Mexican Tax Revenue Hits 10-Year High
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Mexican Tax Revenue Hits 10-Year High

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Jorge Ramos Zwanziger By Jorge Ramos Zwanziger | Junior Journalist and Industry Analyst - Thu, 02/25/2021 - 09:29

Mexico’s Tax Administration Service (SAT) reported that last year, tax revenue as a percentage of the GDP reached its highest point in the last 10 years, exceeding 14 percent, according to La Jornada.

Despite the negative effects derived from the COVID-19 pandemic in Mexico, tax collection added up to MX$3.34 trillion (US$163.6 billion) during 2020, reported Milenio. Gabriel Yorio, Deputy Minister + of Finance and Public Credit (SHCP), called this a “notable feat, as it stands out from other periods of crisis such as 1995, when despite the increase in the value-added tax, tax income decreased by 2 percent,” according to El CEO.

In 2020, tax revenue was 5.5 times higher than oil revenue, according to SHCP. Income tax (ISR) revenue, Value Added Tax (IVA) and other taxes accounted for 62.5 percent of total government revenue, while oil income accounted for 11.3 percent, according to El CEO. Throughout the year, for every Mexican peso invested by the government there was a MX$124.4 (US$6.08) profit, making this the largest profitability ever recorded, reports Expansión.

"By focusing on tax evasion and reforms beforehand, we benefited during COVID-19," declared Yorio, during his participation in the launch of the Global Report on Public Finance Management, prepared by the Public Expenditure and Financial Accountability (PEFA), according to El Economista. Yorio explained that all throughout last year, there was a focus on strengthening collection efficiency by combatting tax evasion. “Tax collection has been optimized without increasing or creating new taxes. This has been accomplished due to the Mexican government’s strategy,” Yorio said, according to Milenio. He did say, however, that if Mexico had a better level of digitalization, the country would have had a larger capacity to maintain or improve tax services.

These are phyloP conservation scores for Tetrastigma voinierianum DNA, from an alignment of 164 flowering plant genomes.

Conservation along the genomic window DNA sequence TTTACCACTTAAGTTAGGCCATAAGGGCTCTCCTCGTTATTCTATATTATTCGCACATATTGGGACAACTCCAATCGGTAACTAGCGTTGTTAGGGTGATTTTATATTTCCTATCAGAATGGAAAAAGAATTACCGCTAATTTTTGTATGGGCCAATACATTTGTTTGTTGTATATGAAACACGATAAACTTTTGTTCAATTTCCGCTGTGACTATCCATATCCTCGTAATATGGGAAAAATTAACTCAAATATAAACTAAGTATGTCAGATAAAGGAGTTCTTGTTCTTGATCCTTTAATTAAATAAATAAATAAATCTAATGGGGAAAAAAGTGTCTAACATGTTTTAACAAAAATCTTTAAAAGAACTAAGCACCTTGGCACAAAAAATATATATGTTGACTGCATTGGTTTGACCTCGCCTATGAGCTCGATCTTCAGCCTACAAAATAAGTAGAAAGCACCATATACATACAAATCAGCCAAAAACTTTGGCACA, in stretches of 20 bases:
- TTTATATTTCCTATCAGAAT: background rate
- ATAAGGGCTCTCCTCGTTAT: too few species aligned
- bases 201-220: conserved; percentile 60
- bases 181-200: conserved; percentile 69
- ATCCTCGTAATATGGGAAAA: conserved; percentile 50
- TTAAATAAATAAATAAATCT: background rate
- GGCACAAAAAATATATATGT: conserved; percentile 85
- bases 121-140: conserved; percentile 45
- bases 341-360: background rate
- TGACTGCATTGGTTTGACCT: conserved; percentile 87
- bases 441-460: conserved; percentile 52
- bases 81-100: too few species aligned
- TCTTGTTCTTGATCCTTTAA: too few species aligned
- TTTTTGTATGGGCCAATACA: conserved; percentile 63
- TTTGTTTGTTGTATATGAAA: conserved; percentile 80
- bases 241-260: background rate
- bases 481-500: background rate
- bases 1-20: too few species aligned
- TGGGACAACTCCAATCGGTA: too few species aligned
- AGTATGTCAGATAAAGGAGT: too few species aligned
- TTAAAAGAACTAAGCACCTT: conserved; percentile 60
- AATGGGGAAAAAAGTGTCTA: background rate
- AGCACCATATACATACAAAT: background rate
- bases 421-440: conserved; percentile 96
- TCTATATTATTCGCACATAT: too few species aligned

Mexico’s numbers contrast those of other Latin American countries. According to Carlos Pimenta, Specialist from the Inter-American Development Bank (BID), throughout the year many countries in the region saw tax recollection fall while public spending increased, mostly due to their efforts to help citizens throughout the crisis, reports el Economista. He also highlighted the importance of designing and approving policies that evaluate public finance. “The pandemic created a very significant fiscal imbalance all throughout Latin America and the Caribbean. We will exit this pandemic with more poverty, more inequality and bruised public and business sectors,” said Pimenta, according to El Economista.

Photo by:   StellrWeb, Unsplash

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